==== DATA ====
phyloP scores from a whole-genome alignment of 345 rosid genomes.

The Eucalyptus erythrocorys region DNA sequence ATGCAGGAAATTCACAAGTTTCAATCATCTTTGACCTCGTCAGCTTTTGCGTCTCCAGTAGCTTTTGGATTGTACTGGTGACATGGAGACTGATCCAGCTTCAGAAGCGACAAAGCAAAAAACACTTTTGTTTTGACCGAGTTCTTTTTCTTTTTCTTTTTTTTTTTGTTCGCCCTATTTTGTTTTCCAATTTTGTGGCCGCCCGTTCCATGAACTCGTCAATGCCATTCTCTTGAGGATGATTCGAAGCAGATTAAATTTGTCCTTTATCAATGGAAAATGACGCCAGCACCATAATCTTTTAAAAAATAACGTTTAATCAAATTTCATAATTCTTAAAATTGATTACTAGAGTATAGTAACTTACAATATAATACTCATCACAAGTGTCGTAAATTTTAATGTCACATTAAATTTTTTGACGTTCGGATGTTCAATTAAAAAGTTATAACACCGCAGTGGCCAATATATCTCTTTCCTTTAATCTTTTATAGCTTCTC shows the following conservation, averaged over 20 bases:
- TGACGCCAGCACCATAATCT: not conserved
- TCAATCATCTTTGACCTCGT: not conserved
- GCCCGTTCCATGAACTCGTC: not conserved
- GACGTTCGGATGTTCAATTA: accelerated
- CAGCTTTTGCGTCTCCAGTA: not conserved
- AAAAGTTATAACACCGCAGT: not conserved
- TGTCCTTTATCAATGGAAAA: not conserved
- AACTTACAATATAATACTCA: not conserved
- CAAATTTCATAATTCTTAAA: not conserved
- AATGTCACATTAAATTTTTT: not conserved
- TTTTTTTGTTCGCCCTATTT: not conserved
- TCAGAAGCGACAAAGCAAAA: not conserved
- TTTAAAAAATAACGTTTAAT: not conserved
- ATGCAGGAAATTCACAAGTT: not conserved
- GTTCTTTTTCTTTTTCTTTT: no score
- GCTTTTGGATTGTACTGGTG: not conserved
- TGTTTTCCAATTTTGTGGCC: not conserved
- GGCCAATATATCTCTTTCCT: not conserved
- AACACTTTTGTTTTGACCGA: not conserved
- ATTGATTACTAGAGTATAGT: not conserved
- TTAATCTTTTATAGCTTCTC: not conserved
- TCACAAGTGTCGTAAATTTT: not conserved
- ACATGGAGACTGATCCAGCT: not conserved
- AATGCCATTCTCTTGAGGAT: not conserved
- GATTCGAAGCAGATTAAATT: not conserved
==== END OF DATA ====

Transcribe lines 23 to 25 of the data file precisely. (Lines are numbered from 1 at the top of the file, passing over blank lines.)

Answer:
- TTAATCTTTTATAGCTTCTC: not conserved
- TCACAAGTGTCGTAAATTTT: not conserved
- ACATGGAGACTGATCCAGCT: not conserved